The Alternative Triple Crown should be named for the player who rates the best across the three categories. That player is Musial, by a hair over Hornsby:
 
Name
Runs
Doubles
OBP
Adjusted Score
Musial
5
7
6
34
Hornsby
5
4
9
31
T. Williams
6
2
12
30
Ruth
8
0
10
26
Cobb
5
3
6
25
Wagner
2
7
4
21
Gehrig
4
2
5
19
Rose
4
5
2
19
Boggs
2
2
6
16
Bonds
1
0
10
12
Mantle
5
0
3
11
F. Robinson
3
1
2
10
Pujols
5
1
1
10
Aaron
3
4
0
10
Mays
2
0
2
6
Morgan
1
0
4
6
 
The Adjusted Score follows a simple equation:
 
Best Category + (2*2nd Best Category) + (3 * 3rd Best Category).
 
Putting it another way: if Musial had aligned his league-leading seasons perfectly, he’d win five Alternative Triple Crowns. Hornsby would win four. Cobb would win three. Williams, Wagner, Gehrig, Rose, and Boggs would win two. I’m sure I’ve missed someone.
 
So we’re naming it after Stan Musial: lead the league in doubles, runs scored, and on-base percentage, and you win the Musial Triple Crown.
 
Dave Fleming is a writer living in Wellington, New Zealand. He welcomes comments, questions, and suggestions here and at dfleming1986@yahoo.com.
 
 

COMMENTS (13 Comments, most recent shown first)

hankgillette
If you made it runs, home runs, and OBP, then you could call it the Babe Ruth Triple Crown. 8 + 12 + 10 for an adjusted score of 56.
7:20 PM Mar 25th
 
DaveFleming
Thanks, Tom.

I thought about doing doubles + triples, but it was easier to put together a spreadsheet with just the doubles leaders. If I was better on Excel I might've gone that route.

Triples might've given Cobb and Wagner a few MTC...and perhaps Willie Mays.

It'd still be called the Musial Triple Crown....Stan led the league in three-baggers five times. Hornsby led twice.
2:11 PM Mar 25th
 
tangotiger
Dave: nice job.

Personally, I always combine 2B+3B into one category. If you rework on that basis, do you get any changes?
8:21 AM Mar 25th
 
DaveFleming
It was a bit tongue-and-cheek, Peter....the Hall is having some special ceremony for Gehrig and Hornsby this summer, to make up for their inability to find anyone worth electing on the 2013 ballot....

Forgot about Yaz...I checked on him, but forgot to throw him on the table. A lot of Red Sox players will do well in the three catagories, because Fenway is such a great doubles/high offense park.

Another interesting tidbit...Pete Rose and Keith Hernandez essentially split up the Musial TC in 1979/1980...they were the leaders in all six catagories, but neither one won the thing.
2:22 PM Mar 24th
 
DavidTodd
I notice that Carl Yastrzemski has led the league in all 3 Stan Musial categories, never 3 in one year, 4 times he led in 2.
Ten times altogether, runs twice, doubles 3 times, and OBP 5 times.
12:52 PM Mar 24th
 
peterpuleo
"Hornsby won consecutive alternative Triple Crowns... From what I understand, he’ll finally be elected to the Hall of Fame this summer. About time, really."
Are you confusing him with someone else? He was elected to the Hall in 1942.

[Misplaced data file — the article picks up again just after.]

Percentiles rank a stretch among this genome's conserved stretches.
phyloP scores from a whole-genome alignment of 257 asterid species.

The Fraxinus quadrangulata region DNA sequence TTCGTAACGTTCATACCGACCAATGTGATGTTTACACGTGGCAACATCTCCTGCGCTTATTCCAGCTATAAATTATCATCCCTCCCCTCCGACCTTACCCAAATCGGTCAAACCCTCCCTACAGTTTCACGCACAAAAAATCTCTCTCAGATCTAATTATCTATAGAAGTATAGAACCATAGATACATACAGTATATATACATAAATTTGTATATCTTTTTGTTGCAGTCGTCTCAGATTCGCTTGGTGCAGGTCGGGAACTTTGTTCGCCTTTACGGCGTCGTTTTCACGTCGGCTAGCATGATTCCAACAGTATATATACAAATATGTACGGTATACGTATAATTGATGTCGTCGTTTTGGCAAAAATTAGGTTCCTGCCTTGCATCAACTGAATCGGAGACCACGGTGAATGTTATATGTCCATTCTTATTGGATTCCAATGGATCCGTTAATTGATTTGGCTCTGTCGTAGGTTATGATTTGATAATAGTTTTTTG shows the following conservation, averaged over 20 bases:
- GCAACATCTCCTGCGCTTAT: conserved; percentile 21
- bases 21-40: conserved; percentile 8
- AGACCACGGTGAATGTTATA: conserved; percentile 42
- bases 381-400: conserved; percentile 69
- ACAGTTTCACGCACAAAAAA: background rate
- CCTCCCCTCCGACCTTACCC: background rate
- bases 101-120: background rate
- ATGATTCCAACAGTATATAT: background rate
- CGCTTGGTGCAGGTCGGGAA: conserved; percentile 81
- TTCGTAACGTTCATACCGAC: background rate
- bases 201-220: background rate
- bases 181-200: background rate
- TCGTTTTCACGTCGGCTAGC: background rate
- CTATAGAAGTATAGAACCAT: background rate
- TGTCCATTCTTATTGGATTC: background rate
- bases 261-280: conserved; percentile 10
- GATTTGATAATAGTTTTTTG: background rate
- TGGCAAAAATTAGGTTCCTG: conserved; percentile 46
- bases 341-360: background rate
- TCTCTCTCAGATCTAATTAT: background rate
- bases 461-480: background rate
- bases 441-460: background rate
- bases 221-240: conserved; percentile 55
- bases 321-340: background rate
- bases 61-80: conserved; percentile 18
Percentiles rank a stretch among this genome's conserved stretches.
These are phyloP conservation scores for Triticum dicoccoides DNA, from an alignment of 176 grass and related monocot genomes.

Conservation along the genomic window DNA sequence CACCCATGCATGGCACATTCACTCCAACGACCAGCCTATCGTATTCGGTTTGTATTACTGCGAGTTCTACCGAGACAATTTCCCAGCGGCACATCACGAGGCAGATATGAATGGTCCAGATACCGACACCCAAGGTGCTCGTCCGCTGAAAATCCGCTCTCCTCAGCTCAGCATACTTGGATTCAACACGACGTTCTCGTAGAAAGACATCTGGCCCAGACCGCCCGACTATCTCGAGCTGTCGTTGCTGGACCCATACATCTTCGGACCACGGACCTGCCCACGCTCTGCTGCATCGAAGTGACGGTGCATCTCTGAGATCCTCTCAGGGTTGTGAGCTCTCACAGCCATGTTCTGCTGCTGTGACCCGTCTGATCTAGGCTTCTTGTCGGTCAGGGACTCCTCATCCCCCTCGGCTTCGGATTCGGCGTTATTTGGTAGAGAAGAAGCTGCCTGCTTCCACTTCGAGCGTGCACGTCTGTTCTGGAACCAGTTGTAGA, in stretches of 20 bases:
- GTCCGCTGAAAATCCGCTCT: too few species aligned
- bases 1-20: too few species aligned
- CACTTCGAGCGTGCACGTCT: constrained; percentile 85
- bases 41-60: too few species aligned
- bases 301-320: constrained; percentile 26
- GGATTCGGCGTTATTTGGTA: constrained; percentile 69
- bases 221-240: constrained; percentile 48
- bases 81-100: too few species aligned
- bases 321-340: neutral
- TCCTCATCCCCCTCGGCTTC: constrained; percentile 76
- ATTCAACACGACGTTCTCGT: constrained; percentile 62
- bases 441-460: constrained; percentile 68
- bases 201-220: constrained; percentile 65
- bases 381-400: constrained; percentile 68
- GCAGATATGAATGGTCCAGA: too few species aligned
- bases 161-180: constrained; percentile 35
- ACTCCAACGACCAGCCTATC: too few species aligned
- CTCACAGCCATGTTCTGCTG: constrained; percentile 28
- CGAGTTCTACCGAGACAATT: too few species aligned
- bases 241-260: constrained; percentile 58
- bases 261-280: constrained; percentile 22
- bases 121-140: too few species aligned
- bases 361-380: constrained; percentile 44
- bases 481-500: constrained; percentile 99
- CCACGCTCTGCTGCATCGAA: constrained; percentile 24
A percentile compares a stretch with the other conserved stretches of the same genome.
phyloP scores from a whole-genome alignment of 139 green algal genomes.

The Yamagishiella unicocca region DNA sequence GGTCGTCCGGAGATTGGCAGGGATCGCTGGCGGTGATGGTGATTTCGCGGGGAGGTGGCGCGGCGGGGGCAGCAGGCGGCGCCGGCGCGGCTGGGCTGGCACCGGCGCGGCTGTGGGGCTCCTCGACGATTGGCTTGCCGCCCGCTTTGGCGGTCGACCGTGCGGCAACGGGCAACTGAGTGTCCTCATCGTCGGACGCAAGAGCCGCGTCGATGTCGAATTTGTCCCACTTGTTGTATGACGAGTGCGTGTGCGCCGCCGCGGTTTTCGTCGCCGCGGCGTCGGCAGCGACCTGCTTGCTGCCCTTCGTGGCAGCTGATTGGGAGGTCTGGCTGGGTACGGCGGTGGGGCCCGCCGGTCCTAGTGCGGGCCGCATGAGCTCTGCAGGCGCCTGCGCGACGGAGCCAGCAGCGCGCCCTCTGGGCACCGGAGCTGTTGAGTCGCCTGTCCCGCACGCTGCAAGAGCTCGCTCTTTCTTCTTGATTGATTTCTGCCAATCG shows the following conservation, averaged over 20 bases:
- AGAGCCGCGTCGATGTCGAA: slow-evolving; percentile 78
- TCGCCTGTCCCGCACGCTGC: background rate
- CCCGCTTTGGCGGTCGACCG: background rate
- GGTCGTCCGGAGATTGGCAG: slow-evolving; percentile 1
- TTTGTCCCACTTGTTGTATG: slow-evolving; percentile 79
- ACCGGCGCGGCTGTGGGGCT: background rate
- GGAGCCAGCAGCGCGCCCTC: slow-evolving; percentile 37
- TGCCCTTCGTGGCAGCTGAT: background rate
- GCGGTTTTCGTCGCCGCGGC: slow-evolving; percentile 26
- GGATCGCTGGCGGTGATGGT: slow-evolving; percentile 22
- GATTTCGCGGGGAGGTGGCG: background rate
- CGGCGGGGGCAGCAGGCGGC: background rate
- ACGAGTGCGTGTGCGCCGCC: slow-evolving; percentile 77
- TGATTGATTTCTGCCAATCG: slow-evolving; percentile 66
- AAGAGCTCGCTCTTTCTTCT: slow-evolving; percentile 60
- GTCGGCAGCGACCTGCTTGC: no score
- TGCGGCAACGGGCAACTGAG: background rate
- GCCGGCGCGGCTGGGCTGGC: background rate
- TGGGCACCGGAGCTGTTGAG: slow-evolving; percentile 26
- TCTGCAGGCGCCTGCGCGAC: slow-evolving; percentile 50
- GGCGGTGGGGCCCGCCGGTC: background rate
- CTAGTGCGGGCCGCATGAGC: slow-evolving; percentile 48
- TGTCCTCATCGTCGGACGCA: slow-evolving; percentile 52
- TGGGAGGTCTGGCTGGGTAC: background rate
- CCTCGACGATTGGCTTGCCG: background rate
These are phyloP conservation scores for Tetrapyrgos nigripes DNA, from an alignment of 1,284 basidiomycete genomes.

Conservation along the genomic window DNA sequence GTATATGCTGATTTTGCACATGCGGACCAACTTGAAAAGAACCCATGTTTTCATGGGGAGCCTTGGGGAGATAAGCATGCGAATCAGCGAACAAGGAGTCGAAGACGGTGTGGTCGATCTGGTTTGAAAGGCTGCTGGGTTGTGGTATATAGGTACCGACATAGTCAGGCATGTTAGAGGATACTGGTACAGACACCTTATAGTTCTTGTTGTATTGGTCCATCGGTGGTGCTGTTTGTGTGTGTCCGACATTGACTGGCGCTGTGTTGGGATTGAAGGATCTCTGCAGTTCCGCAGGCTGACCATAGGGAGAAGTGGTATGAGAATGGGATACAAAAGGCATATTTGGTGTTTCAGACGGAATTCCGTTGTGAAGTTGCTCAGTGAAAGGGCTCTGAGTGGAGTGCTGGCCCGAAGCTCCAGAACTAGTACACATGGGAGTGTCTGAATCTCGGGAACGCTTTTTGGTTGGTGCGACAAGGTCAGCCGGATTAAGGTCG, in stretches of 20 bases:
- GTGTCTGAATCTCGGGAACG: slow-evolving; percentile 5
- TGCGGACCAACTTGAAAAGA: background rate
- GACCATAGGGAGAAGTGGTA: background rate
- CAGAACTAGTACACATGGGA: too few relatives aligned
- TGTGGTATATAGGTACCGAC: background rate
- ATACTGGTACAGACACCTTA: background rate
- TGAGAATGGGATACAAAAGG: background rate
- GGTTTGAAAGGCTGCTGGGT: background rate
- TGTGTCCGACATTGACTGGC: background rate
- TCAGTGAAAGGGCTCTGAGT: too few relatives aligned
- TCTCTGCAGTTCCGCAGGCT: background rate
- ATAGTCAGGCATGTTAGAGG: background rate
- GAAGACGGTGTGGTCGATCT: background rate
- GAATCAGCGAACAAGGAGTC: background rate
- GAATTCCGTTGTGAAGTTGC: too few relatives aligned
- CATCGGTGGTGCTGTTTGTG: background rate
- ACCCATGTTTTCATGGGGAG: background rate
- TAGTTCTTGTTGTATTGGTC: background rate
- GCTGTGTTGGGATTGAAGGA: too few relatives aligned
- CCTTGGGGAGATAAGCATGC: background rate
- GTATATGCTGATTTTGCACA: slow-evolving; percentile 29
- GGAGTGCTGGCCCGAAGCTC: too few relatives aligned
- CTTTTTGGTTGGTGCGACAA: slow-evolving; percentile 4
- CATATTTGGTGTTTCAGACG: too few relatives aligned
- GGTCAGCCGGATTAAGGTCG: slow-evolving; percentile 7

9:38 AM Mar 24th
 
KaiserD2
Yes, this was a lot of fun. But I'd like to go back to first principles for a moment and ask, how revealing is this stat? Let's compare it to the classic Triple Crown.

Is OBP more important than BA? Obviously, yes. A lot more important.

Are doubles more important than home runs? Obviously NOT, certainly not since 1920.

Are runs more important than RBI? This is the toughest one. I have not seen anyone try to work this out, but I think they might be. Runs correlate with OBP. RBI are more likely to correlate with slugging. It has been shown that OBP is more important, point per point, than slugging. So yes, a player who scores more runs might be more valuable than a player who drives in more runs. Both in any case depend massively on factors outside the player's control, which is why we need stats like runs created, win shares, and WARP to measure independently the value of a player.

Thanks enough.


9:38 AM Mar 24th
 
DFleitz
Dave - Ross Barnes' first NL season was 1876, not 1886, and his illness happened in 1877, not 1887.
8:43 PM Mar 23rd
 
DaveFleming
Fixed those dates...I'm not sure how I got Musial and Williams' birth years mixed up.
1:44 PM Mar 23rd
 
Robinsong
I enjoyed this. It is interesting that Williams won the Musial Triple Crown on different years than he won the other TC (as did Robinson), while Hornsby (22) and Lajoie (01) had years where they swept both (Hexagonal Crowns?), though Musial came close in 48. Williams in 49 and Hornsby in 22 were the only players to have black ink in 12 different hitting categories on the main list in bb-ref, beating out Lajoie and all-time leaders Ruth and Cobb.
By the way, in addition to flipping Musial and William in life expectancy tables, you had a couple of wrong years for Ross Barnes. He won his second MTC in 1876 and had his heath prolblems 1 year later.
11:58 AM Mar 23rd
 
sprox
Quick bar bet

Who has led his league in doubles more?

The combination of Babe Ruth, Barry Bonds, Willy Mays and Mickey Mantle?

Or Vernon Wells?

Care to bet a drink?
10:59 AM Mar 23rd
 
tigerlily
Thanks Dave. I think you've got the age of death for Stan & Ted backwards in the life expectancy table.​
10:34 AM Mar 23rd
 
Sinark
In 1948 Musial not only won your "alternative Triple Crown" but also led the league in triples, batting average, slugging pct, RBI and total bases. He missed leading in HRs by one. Finishing with 39 behind Mize and Kiner who each had 40. An incredible season.
6:06 AM Mar 23rd
 
 
©2019 Be Jolly, Inc. All Rights Reserved.|Web site design and development by Americaneagle.com|Terms & Conditions|Privacy Policy